Monday, December 7, 2009

Restaurant Review: Hard Rock Café

Prague's Hard Rock Café may have opened just this year, but the American rock 'n' roll-themed restaurant chain had already had a presence here since the early 1990s. That's when tourist-oriented vendors began selling (next to those ubiquitous "Prague: Czech It Out" shirts) Hard Rock Café Prague T-shirts. The joke, of course, as that there was no Hard Rock Café, but that didn't prevent burger-craving tourists from pestering locals about where the Prague branch actually was.

Now, when a group of foreign teenagers asks me where the Hard Rock Café is (a surprisingly frequent request, surpassed only by inquiries about the metro, "The Clock," and – God only knows why – the Wax Museum), there's actually a direction in which I can point them. The Prague Hard Rock Café is located conveniently close to The Clock, on Malé Náměstí.

I can't be the only person who's walked past the new Hard Rock Café and felt a pang of nostalgia. For 150 years, the Dům U Rotta was home to one of the most well-known Czech department stores, a three-story family-owned hardware emporium that was famous for selling just about everything. In the height of the store's success in the 1930s, it carried 70,000 varieties of metal goods, along with electronic appliances, building materials, hockey equipment, and fishing gear. The interior was notable for its light-filled atrium, crowned by a glass and cement cupola – the first of its kind in Czechoslovakia.

The Rott building now has another, more dubious, achievement to add to its list: at 1900 square meters, it houses the largest Hard Rock Café in Europe. The décor is predictably rock-oriented, with rows of glass cases holding the memorabilia the Café is famous for – Bob Dylan's guitar and setlist, for example, or Jimi Hendrix's fringed leather vest, or (not as exciting) a hat and tambourine from local group Žlutý Pes. There are American-style booth seats and flat-screen televisions playing rock music videos, and in the middle of the famous atrium hangs a custom-made 5-meter-long crystal chandelier in the shape of an electric guitar, which sounds ghastly but is actually quite beautiful.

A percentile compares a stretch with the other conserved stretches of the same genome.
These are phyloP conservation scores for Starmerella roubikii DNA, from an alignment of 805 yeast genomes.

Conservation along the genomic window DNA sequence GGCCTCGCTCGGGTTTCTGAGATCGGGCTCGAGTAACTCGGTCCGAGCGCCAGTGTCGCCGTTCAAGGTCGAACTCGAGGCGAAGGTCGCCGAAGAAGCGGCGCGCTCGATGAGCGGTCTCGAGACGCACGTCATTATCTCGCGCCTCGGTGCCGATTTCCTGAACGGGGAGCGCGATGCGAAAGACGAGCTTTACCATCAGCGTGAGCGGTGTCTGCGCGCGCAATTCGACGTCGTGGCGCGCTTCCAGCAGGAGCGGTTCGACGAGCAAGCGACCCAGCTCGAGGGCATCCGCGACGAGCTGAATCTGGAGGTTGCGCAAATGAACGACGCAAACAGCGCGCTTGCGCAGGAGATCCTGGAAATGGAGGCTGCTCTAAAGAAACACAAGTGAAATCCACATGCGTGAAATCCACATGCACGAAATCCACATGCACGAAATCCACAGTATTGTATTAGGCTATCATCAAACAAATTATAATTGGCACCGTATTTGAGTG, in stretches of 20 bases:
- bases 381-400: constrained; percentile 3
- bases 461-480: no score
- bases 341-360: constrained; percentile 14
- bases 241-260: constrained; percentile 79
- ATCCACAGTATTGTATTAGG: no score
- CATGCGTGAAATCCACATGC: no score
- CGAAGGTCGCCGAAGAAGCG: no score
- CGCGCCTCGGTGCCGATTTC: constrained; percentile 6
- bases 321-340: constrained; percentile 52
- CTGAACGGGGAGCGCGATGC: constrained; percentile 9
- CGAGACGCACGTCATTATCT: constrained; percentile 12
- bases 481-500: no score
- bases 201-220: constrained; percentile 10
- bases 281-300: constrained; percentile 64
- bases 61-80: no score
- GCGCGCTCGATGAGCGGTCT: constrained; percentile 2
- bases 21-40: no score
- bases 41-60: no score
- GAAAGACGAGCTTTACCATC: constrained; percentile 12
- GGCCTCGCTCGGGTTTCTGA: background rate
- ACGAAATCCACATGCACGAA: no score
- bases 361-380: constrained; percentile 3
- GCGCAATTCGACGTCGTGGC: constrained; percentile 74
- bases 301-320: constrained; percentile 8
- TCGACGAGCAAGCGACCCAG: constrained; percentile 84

The energy at Hard Rock is kind of frenetic: the music is loud (deafeningly so when there's a live band playing), there are usually lots of customers, and the waiters rush around trying to keep everybody happy. I'm not sure exactly which drug they're giving the servers, by the way, but whatever it is, it seems to be working. Everyone is all smiles, all the time. The joy actually seems to be genuine; on my last visit, I saw a waitress, milkshake in hand, bounce her way down the steps, a big smile on her face as she danced to the thumping rock music.

That sort of thing may be bizarre for Prague, but it's normal for the Hard Rock Café, which prides itself on having replicated the very same menu, style of décor, and standard of service in 140 locations in 36 countries. The food is exactly what you'd expect of an American rock 'n' roll chain restaurant, which is to say it's low on greens and heavy on grease.

In short, don't come here if you're on a diet. You could always order the h